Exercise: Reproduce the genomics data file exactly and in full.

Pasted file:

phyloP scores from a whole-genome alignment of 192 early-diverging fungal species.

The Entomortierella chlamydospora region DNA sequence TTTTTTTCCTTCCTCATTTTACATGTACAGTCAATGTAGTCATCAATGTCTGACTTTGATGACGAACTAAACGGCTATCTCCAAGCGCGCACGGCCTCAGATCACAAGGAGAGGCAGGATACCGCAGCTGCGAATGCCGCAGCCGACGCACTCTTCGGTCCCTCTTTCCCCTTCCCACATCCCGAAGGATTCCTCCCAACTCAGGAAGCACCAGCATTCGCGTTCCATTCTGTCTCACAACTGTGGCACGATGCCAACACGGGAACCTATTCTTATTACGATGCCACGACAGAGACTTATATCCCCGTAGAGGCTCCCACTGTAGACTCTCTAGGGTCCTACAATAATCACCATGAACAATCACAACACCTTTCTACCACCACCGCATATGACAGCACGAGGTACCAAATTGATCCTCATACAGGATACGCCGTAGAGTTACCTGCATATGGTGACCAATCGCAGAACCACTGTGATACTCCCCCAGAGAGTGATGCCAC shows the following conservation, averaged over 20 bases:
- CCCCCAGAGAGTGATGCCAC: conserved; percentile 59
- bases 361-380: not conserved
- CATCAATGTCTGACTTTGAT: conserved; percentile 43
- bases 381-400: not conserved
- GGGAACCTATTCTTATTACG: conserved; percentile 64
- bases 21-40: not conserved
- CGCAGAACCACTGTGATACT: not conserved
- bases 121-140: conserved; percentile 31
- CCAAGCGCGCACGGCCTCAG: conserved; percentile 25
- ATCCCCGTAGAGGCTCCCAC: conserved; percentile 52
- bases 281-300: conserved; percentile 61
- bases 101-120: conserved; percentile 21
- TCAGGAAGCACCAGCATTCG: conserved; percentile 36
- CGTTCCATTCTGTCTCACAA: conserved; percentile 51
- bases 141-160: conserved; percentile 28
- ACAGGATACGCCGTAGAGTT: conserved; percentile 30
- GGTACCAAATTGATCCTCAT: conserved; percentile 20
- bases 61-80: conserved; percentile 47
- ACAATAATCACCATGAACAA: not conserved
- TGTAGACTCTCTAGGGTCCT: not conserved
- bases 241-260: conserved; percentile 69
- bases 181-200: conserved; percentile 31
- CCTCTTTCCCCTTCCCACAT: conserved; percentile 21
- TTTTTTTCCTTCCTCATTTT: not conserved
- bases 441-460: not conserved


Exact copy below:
phyloP scores from a whole-genome alignment of 192 early-diverging fungal species.

The Entomortierella chlamydospora region DNA sequence TTTTTTTCCTTCCTCATTTTACATGTACAGTCAATGTAGTCATCAATGTCTGACTTTGATGACGAACTAAACGGCTATCTCCAAGCGCGCACGGCCTCAGATCACAAGGAGAGGCAGGATACCGCAGCTGCGAATGCCGCAGCCGACGCACTCTTCGGTCCCTCTTTCCCCTTCCCACATCCCGAAGGATTCCTCCCAACTCAGGAAGCACCAGCATTCGCGTTCCATTCTGTCTCACAACTGTGGCACGATGCCAACACGGGAACCTATTCTTATTACGATGCCACGACAGAGACTTATATCCCCGTAGAGGCTCCCACTGTAGACTCTCTAGGGTCCTACAATAATCACCATGAACAATCACAACACCTTTCTACCACCACCGCATATGACAGCACGAGGTACCAAATTGATCCTCATACAGGATACGCCGTAGAGTTACCTGCATATGGTGACCAATCGCAGAACCACTGTGATACTCCCCCAGAGAGTGATGCCAC shows the following conservation, averaged over 20 bases:
- CCCCCAGAGAGTGATGCCAC: conserved; percentile 59
- bases 361-380: not conserved
- CATCAATGTCTGACTTTGAT: conserved; percentile 43
- bases 381-400: not conserved
- GGGAACCTATTCTTATTACG: conserved; percentile 64
- bases 21-40: not conserved
- CGCAGAACCACTGTGATACT: not conserved
- bases 121-140: conserved; percentile 31
- CCAAGCGCGCACGGCCTCAG: conserved; percentile 25
- ATCCCCGTAGAGGCTCCCAC: conserved; percentile 52
- bases 281-300: conserved; percentile 61
- bases 101-120: conserved; percentile 21
- TCAGGAAGCACCAGCATTCG: conserved; percentile 36
- CGTTCCATTCTGTCTCACAA: conserved; percentile 51
- bases 141-160: conserved; percentile 28
- ACAGGATACGCCGTAGAGTT: conserved; percentile 30
- GGTACCAAATTGATCCTCAT: conserved; percentile 20
- bases 61-80: conserved; percentile 47
- ACAATAATCACCATGAACAA: not conserved
- TGTAGACTCTCTAGGGTCCT: not conserved
- bases 241-260: conserved; percentile 69
- bases 181-200: conserved; percentile 31
- CCTCTTTCCCCTTCCCACAT: conserved; percentile 21
- TTTTTTTCCTTCCTCATTTT: not conserved
- bases 441-460: not conserved